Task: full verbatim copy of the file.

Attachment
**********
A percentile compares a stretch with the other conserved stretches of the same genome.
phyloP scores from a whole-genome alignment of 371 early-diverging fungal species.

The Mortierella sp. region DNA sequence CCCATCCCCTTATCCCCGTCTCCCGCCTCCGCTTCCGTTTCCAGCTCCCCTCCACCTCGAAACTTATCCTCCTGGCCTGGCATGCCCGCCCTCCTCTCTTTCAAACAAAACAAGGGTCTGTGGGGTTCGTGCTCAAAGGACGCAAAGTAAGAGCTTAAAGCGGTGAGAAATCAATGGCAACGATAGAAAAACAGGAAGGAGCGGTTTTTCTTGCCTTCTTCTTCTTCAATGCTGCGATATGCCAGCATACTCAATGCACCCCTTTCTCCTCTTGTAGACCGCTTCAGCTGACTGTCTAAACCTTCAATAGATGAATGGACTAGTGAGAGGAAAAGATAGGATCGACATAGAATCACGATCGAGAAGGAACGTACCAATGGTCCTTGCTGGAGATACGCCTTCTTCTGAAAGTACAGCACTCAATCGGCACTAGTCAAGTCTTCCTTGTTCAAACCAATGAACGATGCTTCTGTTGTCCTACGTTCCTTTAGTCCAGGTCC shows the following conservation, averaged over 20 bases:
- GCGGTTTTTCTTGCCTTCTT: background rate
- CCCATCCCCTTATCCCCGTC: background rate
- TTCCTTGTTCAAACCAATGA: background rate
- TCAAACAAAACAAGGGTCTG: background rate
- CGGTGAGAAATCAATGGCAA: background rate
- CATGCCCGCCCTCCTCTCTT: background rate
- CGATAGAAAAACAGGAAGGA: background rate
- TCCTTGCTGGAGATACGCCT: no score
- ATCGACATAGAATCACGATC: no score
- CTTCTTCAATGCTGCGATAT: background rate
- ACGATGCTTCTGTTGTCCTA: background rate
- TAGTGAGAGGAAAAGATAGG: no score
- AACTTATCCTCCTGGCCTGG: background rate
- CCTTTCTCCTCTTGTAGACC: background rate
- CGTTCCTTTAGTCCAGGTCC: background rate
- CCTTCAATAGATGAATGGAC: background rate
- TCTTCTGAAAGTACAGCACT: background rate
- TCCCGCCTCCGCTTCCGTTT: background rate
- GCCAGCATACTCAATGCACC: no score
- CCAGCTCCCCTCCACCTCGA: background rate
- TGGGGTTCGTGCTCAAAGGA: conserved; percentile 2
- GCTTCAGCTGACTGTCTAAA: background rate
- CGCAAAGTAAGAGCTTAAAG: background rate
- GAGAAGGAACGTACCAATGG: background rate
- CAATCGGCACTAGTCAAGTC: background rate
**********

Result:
A percentile compares a stretch with the other conserved stretches of the same genome.
phyloP scores from a whole-genome alignment of 371 early-diverging fungal species.

The Mortierella sp. region DNA sequence CCCATCCCCTTATCCCCGTCTCCCGCCTCCGCTTCCGTTTCCAGCTCCCCTCCACCTCGAAACTTATCCTCCTGGCCTGGCATGCCCGCCCTCCTCTCTTTCAAACAAAACAAGGGTCTGTGGGGTTCGTGCTCAAAGGACGCAAAGTAAGAGCTTAAAGCGGTGAGAAATCAATGGCAACGATAGAAAAACAGGAAGGAGCGGTTTTTCTTGCCTTCTTCTTCTTCAATGCTGCGATATGCCAGCATACTCAATGCACCCCTTTCTCCTCTTGTAGACCGCTTCAGCTGACTGTCTAAACCTTCAATAGATGAATGGACTAGTGAGAGGAAAAGATAGGATCGACATAGAATCACGATCGAGAAGGAACGTACCAATGGTCCTTGCTGGAGATACGCCTTCTTCTGAAAGTACAGCACTCAATCGGCACTAGTCAAGTCTTCCTTGTTCAAACCAATGAACGATGCTTCTGTTGTCCTACGTTCCTTTAGTCCAGGTCC shows the following conservation, averaged over 20 bases:
- GCGGTTTTTCTTGCCTTCTT: background rate
- CCCATCCCCTTATCCCCGTC: background rate
- TTCCTTGTTCAAACCAATGA: background rate
- TCAAACAAAACAAGGGTCTG: background rate
- CGGTGAGAAATCAATGGCAA: background rate
- CATGCCCGCCCTCCTCTCTT: background rate
- CGATAGAAAAACAGGAAGGA: background rate
- TCCTTGCTGGAGATACGCCT: no score
- ATCGACATAGAATCACGATC: no score
- CTTCTTCAATGCTGCGATAT: background rate
- ACGATGCTTCTGTTGTCCTA: background rate
- TAGTGAGAGGAAAAGATAGG: no score
- AACTTATCCTCCTGGCCTGG: background rate
- CCTTTCTCCTCTTGTAGACC: background rate
- CGTTCCTTTAGTCCAGGTCC: background rate
- CCTTCAATAGATGAATGGAC: background rate
- TCTTCTGAAAGTACAGCACT: background rate
- TCCCGCCTCCGCTTCCGTTT: background rate
- GCCAGCATACTCAATGCACC: no score
- CCAGCTCCCCTCCACCTCGA: background rate
- TGGGGTTCGTGCTCAAAGGA: conserved; percentile 2
- GCTTCAGCTGACTGTCTAAA: background rate
- CGCAAAGTAAGAGCTTAAAG: background rate
- GAGAAGGAACGTACCAATGG: background rate
- CAATCGGCACTAGTCAAGTC: background rate